The famous Volvo tuners at Polestar set up an S60 chassis for Volvo to jam its experimental 450 horsepower triple-charged 2.0 four-cylinder engine in it, and the result is a prototype so fast it should scare Ze Germans. The horsepower war just got downsized.
(Full Disclosure: Volvo flew me to Gothenburg, put me up in a very nice glass tower, gives me food five times a day and I even have spa options. I need that, because it gets dark very early around here.)
Perhaps "start a war" is a convenient way to ignore history. Let's be honest, the war to squeeze as much power and, thereby, as much fun out of a drop of decomposed velociraptors started a few years ago. There have been Skyactivs and EarthDreams from the Japanese and EcoBoosts and EcoTecs from the Americans. These are marketing names designed to to hide the fact that there is a war going on, that people still want more power even if they don't want to admit it. Manufactured consent.
When Volvo and Polestar put 350 horsepower and a few other clever bits into a V60 wagon they were still using old technology. Six cylinders. As if. Then came Mercedes with a powerful 2.0 four-cylinder they've put in everything and trumps the Volvo and, basically, everyone else.
But don't count out the Swedes. This new engine now beats the Mercedes-Benz CLA45 AMG by 90 horses, and probably does it while using as little fuel. How'd they do this? Science. All the science.
The Drive-E High Performance Concept's engine uses two parallel BorgWarner turbochargers spinning at up to 200,000 RPM to generate enough boost, plus an electric supercharger powered by a separate 48V system that spools up to 70,000 RPM.
The fuel pumps work at 50 psi and the octanes get sprayed into those four cylinders by enlarged injectors forcing them with a pressure of 3,625 psi. A few other engine tweaks were also applied to keep the beast from destroying itself, and this is what all that sounds like in a roughly calibrated prototype.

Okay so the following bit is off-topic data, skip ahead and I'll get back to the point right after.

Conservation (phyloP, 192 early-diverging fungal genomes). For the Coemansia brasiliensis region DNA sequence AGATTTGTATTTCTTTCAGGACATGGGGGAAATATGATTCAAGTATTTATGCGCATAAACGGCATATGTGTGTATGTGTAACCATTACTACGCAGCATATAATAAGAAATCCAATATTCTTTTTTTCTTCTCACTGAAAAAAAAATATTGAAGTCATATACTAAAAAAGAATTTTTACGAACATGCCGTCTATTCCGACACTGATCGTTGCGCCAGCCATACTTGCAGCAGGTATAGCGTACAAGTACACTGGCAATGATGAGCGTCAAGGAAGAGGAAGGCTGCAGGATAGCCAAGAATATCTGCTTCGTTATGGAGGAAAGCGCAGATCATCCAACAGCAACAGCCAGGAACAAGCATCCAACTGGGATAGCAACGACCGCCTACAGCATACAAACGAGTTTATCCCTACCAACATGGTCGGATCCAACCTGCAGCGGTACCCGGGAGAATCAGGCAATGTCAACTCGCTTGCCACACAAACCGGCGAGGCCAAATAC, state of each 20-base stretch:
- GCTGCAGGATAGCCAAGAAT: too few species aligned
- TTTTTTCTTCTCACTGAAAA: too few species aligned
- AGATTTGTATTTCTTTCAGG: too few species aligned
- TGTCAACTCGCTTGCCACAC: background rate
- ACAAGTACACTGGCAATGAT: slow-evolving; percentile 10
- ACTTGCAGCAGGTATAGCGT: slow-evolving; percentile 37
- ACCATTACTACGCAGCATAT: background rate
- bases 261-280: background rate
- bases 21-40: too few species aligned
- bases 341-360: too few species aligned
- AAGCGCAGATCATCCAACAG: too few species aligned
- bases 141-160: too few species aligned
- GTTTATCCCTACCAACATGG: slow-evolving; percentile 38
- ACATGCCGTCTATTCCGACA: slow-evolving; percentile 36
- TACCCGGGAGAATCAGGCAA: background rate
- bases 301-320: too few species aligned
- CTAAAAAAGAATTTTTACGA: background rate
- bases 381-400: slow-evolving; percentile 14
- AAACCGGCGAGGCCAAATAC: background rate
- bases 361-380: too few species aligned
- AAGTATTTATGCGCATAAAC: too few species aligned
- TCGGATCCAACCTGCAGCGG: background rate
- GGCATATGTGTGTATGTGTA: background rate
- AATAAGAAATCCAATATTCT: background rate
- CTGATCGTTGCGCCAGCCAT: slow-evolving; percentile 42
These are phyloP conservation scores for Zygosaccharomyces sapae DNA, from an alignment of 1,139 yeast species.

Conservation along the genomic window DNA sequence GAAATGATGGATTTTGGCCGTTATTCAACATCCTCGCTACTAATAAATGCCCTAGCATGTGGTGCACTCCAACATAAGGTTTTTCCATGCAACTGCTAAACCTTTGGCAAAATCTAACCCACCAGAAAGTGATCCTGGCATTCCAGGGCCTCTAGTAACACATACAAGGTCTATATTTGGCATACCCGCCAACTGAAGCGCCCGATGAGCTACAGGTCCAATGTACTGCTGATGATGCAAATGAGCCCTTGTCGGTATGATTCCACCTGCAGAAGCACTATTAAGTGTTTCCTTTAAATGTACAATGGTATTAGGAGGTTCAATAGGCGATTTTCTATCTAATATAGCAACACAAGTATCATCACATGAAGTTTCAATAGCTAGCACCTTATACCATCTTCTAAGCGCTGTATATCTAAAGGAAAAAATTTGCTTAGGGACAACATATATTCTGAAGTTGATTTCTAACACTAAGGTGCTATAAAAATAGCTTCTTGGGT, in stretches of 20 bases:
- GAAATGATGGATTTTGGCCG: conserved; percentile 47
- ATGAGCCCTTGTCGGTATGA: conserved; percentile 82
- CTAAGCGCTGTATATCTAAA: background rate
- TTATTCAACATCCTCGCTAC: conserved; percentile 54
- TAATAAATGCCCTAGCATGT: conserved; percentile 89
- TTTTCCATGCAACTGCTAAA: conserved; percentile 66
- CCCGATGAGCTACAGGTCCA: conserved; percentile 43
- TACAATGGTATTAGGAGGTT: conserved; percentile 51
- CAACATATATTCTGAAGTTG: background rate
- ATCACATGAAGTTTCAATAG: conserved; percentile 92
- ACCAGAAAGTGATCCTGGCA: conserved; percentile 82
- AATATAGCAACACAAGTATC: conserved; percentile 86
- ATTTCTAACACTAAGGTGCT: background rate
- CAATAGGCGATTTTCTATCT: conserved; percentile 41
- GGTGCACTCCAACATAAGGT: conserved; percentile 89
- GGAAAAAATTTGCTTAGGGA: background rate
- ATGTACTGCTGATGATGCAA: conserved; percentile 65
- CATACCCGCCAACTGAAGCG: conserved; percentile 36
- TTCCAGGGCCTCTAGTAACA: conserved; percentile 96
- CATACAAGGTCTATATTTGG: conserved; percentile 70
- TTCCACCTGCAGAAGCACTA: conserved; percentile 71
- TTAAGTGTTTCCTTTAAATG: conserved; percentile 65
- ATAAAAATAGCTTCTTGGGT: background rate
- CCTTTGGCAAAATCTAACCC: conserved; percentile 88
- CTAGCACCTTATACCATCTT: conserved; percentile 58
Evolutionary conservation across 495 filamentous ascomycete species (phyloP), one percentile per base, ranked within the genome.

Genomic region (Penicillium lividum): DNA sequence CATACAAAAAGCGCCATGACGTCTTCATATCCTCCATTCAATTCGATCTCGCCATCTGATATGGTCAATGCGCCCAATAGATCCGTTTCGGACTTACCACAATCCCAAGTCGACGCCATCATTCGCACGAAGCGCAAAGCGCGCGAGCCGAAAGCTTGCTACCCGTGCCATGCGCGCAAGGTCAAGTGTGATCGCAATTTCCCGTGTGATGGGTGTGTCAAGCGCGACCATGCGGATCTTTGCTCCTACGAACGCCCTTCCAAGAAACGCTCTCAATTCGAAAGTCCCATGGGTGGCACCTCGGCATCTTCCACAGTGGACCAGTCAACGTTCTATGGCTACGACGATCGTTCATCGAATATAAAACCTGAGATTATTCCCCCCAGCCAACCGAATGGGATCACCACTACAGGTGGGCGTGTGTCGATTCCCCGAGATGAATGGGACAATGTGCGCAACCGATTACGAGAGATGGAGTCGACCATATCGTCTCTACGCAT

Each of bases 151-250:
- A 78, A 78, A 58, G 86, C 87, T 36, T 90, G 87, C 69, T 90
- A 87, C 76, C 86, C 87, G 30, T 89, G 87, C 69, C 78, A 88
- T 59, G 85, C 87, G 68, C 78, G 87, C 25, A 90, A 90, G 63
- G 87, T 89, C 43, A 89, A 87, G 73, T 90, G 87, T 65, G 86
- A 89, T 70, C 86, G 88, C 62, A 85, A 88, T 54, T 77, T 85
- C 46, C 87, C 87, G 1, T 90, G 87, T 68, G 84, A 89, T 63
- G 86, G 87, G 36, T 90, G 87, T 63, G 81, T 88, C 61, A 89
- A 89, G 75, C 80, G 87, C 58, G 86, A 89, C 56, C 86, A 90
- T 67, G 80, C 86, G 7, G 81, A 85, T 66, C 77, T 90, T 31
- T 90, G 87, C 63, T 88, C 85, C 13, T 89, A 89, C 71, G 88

But can such a high-output engine be durable enough for production? Volvo's R&D department certainly thinks so.
It's not lacking any power, that I could tell after the first 30 feet, but the idea of a 450 hp Volvo sedan put a smile on my face even before I pressed the start button.
The test track at Volvo's Demo Center wasn't really designed with hot laps in mind. Customers who decide to pick up their cars from the factory use it most of the time, obeying the 45 mph speed limit while looking out for those loose moose wandering in the area.
We went quite a bit faster than that, pulling those flappy pedals to keep it at boost without mercy. Mostly because Polestar did a very good job at setting up a chassis with stiffer springs and dampers, responsive steering, enough mechanical grip at the front thanks to the wheel and tire package and brakes that allow you to explore what 450 horses can do with an S60.
And that's the thing. They could totally pull this off, and it looks like they're ready for battle. Polestar clearly knows how to play this much power and Volvo is only going to use the Drive-E powerplants from now on, with high-performance models being part of the plan of attack in all markets. Yes, that includes America.
A move like that would boost their image, piss off the Germans and make us pretty much blue ourselves. It's a triple-win.